The latest and greatest about climbing with kids:
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New River Gorge with Kids

New River Gorge Climbing Trip We finally made our way back to the New River Gorge in West Virginia for a weekend of climbing.  It has been years (pre kids) since we had been to this area as it seemed to be a bit less kid friendly than other areas that we had been to.  Our ClimbingWeather.com app … [Read More...]

water hike

Hiking in a Creek

Have you ever started out on a day hike with children only to have it turn into something completely different that what you planned?  Ha. Of course you have. Many of our adventures start out as one thing ("I want to climb X route" or "sleep at X campground". . . "I want to relax in a tube on the … [Read More...]

SUP

Stand Up Paddleboarding

The best rock climbing areas tend to be located in or near wilderness, national parks, mountains, and forests.  There are exceptions, of course!  Still, when we took a family trip to the jersey shore this summer, there was no rock to be found.  As usual, my husband and I sought out something both "active" and "family … [Read More...]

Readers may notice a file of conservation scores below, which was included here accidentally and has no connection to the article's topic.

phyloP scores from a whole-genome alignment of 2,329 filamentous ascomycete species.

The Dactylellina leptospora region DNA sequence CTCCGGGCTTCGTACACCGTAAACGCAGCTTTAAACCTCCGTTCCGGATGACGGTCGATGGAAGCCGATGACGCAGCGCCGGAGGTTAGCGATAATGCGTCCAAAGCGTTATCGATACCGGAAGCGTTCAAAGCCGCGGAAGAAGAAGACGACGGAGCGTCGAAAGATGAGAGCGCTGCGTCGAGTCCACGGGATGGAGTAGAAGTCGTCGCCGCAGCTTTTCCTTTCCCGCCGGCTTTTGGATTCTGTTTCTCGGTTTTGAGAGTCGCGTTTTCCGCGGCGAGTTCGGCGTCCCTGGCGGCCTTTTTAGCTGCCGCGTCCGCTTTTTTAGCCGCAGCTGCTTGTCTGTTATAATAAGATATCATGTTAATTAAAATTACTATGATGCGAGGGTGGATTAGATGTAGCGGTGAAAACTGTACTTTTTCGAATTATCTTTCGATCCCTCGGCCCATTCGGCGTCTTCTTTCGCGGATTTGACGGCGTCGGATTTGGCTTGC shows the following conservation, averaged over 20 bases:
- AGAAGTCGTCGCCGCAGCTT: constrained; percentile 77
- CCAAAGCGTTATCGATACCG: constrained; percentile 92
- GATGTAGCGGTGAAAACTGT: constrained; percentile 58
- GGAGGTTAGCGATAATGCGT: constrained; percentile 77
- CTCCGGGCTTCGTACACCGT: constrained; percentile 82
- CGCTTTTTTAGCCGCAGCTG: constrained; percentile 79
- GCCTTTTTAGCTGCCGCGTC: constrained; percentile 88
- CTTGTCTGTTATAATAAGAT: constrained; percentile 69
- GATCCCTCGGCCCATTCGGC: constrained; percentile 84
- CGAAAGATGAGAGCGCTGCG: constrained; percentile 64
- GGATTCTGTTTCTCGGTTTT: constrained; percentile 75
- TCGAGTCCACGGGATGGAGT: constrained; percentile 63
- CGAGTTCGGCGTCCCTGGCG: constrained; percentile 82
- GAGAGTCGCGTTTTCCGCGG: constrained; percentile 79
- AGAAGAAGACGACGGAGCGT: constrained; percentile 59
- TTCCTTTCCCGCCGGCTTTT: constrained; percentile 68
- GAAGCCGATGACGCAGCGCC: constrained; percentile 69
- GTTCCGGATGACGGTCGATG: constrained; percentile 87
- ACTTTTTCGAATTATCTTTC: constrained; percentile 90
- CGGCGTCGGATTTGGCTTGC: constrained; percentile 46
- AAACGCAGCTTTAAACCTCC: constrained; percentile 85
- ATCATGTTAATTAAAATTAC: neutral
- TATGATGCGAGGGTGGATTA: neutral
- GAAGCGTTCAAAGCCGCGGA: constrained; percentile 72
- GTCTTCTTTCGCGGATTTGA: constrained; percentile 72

Moonstone Mount Rushmore

The Mount Rushmore Dilemma

Visiting Mount Rushmore with Kids Our summer trip to Wyoming and South Dakota was amazing.  We combined climbing with family time, history, geography, science and more.  When we planned the trip, climbing was the main focus, but hitting some of the National Parks and National Monuments were also a must.  Mount Rushmore is … [Read More...]

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Wild Iris Wyoming Climbing, Trip Report

Wild Iris As you know from previous posts, we purchased an RV for our summer travels.  In mid June, we took that show on the road for a two week trip across country, from Pennsylvania to Wyoming. The trip took around 48 hours, with one overnight rest, and a brief stint in Cheyenne with a flat tire.  Our original goal was to stop at the Sierra Trading Post store, but by the time our flat tire issues were resolved, the store was unfortunately closed.

Wild Iris vs. Tensleep or Sinks Canyon